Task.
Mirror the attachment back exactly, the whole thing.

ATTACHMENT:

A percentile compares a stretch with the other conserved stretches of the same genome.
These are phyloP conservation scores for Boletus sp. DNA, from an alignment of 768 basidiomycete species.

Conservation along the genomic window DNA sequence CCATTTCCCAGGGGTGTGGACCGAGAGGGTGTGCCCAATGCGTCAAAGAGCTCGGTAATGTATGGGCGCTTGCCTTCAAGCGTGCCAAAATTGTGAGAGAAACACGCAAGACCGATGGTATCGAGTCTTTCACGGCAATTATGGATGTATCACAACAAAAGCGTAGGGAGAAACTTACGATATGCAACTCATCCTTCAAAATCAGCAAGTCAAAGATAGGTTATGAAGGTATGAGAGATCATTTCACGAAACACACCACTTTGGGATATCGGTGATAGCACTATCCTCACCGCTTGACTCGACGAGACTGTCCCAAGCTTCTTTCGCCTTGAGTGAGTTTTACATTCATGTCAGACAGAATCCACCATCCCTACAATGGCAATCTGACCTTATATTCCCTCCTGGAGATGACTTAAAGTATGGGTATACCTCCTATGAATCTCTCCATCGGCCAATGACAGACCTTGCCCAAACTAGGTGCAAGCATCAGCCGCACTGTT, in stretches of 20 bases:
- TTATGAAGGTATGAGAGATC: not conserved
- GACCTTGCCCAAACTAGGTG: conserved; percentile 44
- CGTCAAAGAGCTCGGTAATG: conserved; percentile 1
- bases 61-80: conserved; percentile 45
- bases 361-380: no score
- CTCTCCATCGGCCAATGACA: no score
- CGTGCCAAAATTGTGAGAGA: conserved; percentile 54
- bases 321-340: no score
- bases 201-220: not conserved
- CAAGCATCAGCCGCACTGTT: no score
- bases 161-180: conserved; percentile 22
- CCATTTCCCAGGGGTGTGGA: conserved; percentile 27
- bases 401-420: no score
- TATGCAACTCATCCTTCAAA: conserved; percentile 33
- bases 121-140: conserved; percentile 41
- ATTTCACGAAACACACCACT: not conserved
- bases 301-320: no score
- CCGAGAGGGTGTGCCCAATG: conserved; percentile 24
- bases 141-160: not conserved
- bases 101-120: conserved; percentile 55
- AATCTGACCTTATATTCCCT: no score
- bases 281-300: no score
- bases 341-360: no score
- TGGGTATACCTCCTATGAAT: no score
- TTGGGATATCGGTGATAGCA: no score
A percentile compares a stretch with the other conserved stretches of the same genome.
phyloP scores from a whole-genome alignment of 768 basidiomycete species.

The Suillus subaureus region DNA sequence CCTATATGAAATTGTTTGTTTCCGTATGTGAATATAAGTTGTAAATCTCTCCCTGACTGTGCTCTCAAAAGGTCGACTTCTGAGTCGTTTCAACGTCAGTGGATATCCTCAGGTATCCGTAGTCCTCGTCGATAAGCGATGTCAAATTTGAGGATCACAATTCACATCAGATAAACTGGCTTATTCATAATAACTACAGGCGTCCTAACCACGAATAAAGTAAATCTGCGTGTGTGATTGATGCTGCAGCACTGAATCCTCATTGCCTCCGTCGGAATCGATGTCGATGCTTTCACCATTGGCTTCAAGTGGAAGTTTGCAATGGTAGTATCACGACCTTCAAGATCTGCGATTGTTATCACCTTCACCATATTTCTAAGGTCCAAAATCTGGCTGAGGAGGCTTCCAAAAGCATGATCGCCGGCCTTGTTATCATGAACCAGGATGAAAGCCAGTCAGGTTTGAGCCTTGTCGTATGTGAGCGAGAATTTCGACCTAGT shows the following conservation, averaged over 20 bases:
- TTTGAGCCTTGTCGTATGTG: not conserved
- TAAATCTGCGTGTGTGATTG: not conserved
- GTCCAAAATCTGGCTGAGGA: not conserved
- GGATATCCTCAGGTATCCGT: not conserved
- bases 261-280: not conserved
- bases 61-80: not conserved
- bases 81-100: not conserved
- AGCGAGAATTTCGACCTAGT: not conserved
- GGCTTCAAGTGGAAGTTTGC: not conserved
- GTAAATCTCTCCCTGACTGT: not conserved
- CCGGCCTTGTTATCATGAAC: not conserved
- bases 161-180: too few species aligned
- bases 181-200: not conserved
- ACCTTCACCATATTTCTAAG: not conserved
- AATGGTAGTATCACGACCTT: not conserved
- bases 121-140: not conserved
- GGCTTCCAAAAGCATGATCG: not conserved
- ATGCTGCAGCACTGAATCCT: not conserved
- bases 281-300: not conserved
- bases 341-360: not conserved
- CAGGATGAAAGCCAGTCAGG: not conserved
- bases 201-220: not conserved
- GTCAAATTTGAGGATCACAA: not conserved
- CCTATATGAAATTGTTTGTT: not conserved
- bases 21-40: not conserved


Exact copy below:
A percentile compares a stretch with the other conserved stretches of the same genome.
These are phyloP conservation scores for Boletus sp. DNA, from an alignment of 768 basidiomycete species.

Conservation along the genomic window DNA sequence CCATTTCCCAGGGGTGTGGACCGAGAGGGTGTGCCCAATGCGTCAAAGAGCTCGGTAATGTATGGGCGCTTGCCTTCAAGCGTGCCAAAATTGTGAGAGAAACACGCAAGACCGATGGTATCGAGTCTTTCACGGCAATTATGGATGTATCACAACAAAAGCGTAGGGAGAAACTTACGATATGCAACTCATCCTTCAAAATCAGCAAGTCAAAGATAGGTTATGAAGGTATGAGAGATCATTTCACGAAACACACCACTTTGGGATATCGGTGATAGCACTATCCTCACCGCTTGACTCGACGAGACTGTCCCAAGCTTCTTTCGCCTTGAGTGAGTTTTACATTCATGTCAGACAGAATCCACCATCCCTACAATGGCAATCTGACCTTATATTCCCTCCTGGAGATGACTTAAAGTATGGGTATACCTCCTATGAATCTCTCCATCGGCCAATGACAGACCTTGCCCAAACTAGGTGCAAGCATCAGCCGCACTGTT, in stretches of 20 bases:
- TTATGAAGGTATGAGAGATC: not conserved
- GACCTTGCCCAAACTAGGTG: conserved; percentile 44
- CGTCAAAGAGCTCGGTAATG: conserved; percentile 1
- bases 61-80: conserved; percentile 45
- bases 361-380: no score
- CTCTCCATCGGCCAATGACA: no score
- CGTGCCAAAATTGTGAGAGA: conserved; percentile 54
- bases 321-340: no score
- bases 201-220: not conserved
- CAAGCATCAGCCGCACTGTT: no score
- bases 161-180: conserved; percentile 22
- CCATTTCCCAGGGGTGTGGA: conserved; percentile 27
- bases 401-420: no score
- TATGCAACTCATCCTTCAAA: conserved; percentile 33
- bases 121-140: conserved; percentile 41
- ATTTCACGAAACACACCACT: not conserved
- bases 301-320: no score
- CCGAGAGGGTGTGCCCAATG: conserved; percentile 24
- bases 141-160: not conserved
- bases 101-120: conserved; percentile 55
- AATCTGACCTTATATTCCCT: no score
- bases 281-300: no score
- bases 341-360: no score
- TGGGTATACCTCCTATGAAT: no score
- TTGGGATATCGGTGATAGCA: no score
A percentile compares a stretch with the other conserved stretches of the same genome.
phyloP scores from a whole-genome alignment of 768 basidiomycete species.

The Suillus subaureus region DNA sequence CCTATATGAAATTGTTTGTTTCCGTATGTGAATATAAGTTGTAAATCTCTCCCTGACTGTGCTCTCAAAAGGTCGACTTCTGAGTCGTTTCAACGTCAGTGGATATCCTCAGGTATCCGTAGTCCTCGTCGATAAGCGATGTCAAATTTGAGGATCACAATTCACATCAGATAAACTGGCTTATTCATAATAACTACAGGCGTCCTAACCACGAATAAAGTAAATCTGCGTGTGTGATTGATGCTGCAGCACTGAATCCTCATTGCCTCCGTCGGAATCGATGTCGATGCTTTCACCATTGGCTTCAAGTGGAAGTTTGCAATGGTAGTATCACGACCTTCAAGATCTGCGATTGTTATCACCTTCACCATATTTCTAAGGTCCAAAATCTGGCTGAGGAGGCTTCCAAAAGCATGATCGCCGGCCTTGTTATCATGAACCAGGATGAAAGCCAGTCAGGTTTGAGCCTTGTCGTATGTGAGCGAGAATTTCGACCTAGT shows the following conservation, averaged over 20 bases:
- TTTGAGCCTTGTCGTATGTG: not conserved
- TAAATCTGCGTGTGTGATTG: not conserved
- GTCCAAAATCTGGCTGAGGA: not conserved
- GGATATCCTCAGGTATCCGT: not conserved
- bases 261-280: not conserved
- bases 61-80: not conserved
- bases 81-100: not conserved
- AGCGAGAATTTCGACCTAGT: not conserved
- GGCTTCAAGTGGAAGTTTGC: not conserved
- GTAAATCTCTCCCTGACTGT: not conserved
- CCGGCCTTGTTATCATGAAC: not conserved
- bases 161-180: too few species aligned
- bases 181-200: not conserved
- ACCTTCACCATATTTCTAAG: not conserved
- AATGGTAGTATCACGACCTT: not conserved
- bases 121-140: not conserved
- GGCTTCCAAAAGCATGATCG: not conserved
- ATGCTGCAGCACTGAATCCT: not conserved
- bases 281-300: not conserved
- bases 341-360: not conserved
- CAGGATGAAAGCCAGTCAGG: not conserved
- bases 201-220: not conserved
- GTCAAATTTGAGGATCACAA: not conserved
- CCTATATGAAATTGTTTGTT: not conserved
- bases 21-40: not conserved